- The Washington Times - Wednesday, September 25, 2002

What do men really want? They desire battles to fight, adventures to live and beautiful women to rescue, says the founder of a new Christian men's ministry. Instead, they feel emasculated.
They watch movies like "Gladiator," "Braveheart" and "Saving Private Ryan" because the essence of men's hearts is wild and fierce, says John Eldredge, founder of Ransomed Heart Ministries, which seeks to "give back men their hearts."
His ministry, based in Colorado Springs, seems to have touched a nerve: His three books have sold 1.1 million copies, his retreats have waiting lists and, he jokes, he no longer can enter a Starbucks in his hometown without getting autograph requests.
"The reason men are bored to tears is they have no adventure in their lives," he says. "They are sitting in cubicles and shopping in malls. I was intrigued to see the other day how the Wall Street Journal markets itself as 'adventures in capitalism.' They know something."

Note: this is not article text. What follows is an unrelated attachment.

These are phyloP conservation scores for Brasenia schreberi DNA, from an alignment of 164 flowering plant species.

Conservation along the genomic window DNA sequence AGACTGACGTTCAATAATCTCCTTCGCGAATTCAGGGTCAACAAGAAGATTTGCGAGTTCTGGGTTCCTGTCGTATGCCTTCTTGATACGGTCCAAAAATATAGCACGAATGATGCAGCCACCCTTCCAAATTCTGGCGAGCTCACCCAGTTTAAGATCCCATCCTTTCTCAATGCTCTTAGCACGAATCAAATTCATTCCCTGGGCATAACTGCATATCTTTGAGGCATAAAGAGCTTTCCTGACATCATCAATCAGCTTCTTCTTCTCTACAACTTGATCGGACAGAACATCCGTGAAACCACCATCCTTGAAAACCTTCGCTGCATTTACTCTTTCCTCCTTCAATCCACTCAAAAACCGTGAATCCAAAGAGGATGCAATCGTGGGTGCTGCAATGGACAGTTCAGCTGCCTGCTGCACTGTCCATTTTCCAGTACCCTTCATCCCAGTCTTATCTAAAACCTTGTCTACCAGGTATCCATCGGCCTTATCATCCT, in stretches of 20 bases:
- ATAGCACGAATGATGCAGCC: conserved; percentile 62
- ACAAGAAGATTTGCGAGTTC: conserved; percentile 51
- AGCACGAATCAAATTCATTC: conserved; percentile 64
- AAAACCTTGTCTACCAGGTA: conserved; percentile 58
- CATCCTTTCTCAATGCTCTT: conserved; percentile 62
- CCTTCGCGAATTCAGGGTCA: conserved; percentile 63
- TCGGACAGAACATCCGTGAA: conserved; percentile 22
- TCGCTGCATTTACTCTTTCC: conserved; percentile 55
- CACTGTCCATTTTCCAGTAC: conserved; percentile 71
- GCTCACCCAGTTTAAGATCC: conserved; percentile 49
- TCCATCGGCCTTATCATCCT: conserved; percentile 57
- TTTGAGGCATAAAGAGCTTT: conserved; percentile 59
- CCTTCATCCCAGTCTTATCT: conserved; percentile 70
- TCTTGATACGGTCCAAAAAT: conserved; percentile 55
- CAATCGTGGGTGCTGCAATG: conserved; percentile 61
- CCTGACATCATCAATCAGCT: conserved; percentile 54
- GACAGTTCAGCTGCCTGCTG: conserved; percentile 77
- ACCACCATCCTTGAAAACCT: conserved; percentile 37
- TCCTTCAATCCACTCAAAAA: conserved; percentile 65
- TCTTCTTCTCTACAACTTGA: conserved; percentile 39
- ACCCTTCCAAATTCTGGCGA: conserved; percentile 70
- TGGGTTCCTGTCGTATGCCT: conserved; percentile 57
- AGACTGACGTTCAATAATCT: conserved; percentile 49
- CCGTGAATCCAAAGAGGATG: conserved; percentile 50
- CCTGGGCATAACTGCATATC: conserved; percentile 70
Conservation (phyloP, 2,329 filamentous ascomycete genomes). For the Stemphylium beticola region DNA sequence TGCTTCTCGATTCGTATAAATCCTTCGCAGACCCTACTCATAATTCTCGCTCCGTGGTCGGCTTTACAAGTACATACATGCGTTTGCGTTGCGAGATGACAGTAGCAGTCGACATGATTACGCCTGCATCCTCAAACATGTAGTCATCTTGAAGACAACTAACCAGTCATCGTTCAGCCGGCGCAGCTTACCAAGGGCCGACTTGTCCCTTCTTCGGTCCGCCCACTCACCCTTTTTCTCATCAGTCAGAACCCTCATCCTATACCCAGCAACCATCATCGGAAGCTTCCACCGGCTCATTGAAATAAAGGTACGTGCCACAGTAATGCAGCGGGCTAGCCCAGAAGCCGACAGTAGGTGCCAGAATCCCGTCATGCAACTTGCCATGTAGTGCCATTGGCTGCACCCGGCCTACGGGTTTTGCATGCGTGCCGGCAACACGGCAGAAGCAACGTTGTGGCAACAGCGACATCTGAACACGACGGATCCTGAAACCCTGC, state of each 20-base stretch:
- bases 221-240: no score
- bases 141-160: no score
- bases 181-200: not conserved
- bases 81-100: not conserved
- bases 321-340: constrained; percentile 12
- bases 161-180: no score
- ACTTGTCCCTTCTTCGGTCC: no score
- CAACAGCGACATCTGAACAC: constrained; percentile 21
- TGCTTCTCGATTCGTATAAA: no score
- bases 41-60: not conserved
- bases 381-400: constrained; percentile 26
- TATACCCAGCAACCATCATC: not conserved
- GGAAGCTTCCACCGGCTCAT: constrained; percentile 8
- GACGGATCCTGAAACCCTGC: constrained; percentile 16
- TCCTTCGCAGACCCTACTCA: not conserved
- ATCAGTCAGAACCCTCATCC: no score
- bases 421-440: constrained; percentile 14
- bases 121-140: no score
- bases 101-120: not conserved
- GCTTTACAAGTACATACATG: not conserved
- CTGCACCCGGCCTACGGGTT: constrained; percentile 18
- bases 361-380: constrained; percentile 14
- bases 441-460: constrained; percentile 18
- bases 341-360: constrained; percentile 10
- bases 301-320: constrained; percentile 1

A tough-guy movie like "Gladiator," he says, "speaks to the longings in men's hearts. But the church has missed this badly. It's told men the reason for their existence is to be nice guys. So if these deep desires are not affirmed and validated in a man's life, they go underground and surface in darker ways."
The goal of the books and retreats, Mr. Eldredge, 42, said in an interview last week, is to provide initiation into manhood. Men who have never made the transition secretly wonder if they have what it takes, he says, and either become violent always trying to prove their manhood or passive not daring to try.
"I've found most men have lost heart; they are drifting through life, angry and bored," he says, "and they're addicted to behaviors that in better moments they wouldn't want."
Doubting their manhood, he adds, they date women who make them feel safe, instead of women who inspire but challenge them.
Inner-city gangs, he says, understand the value of elaborate rituals to prove manhood, as do men of Africa's Masai tribe, who traditionally are required to kill a lion before they court a woman. So does al Qaeda, whose terrorist ideology plays on the innate desire of men to undergo the most severe testing even death to prove their masculine fitness.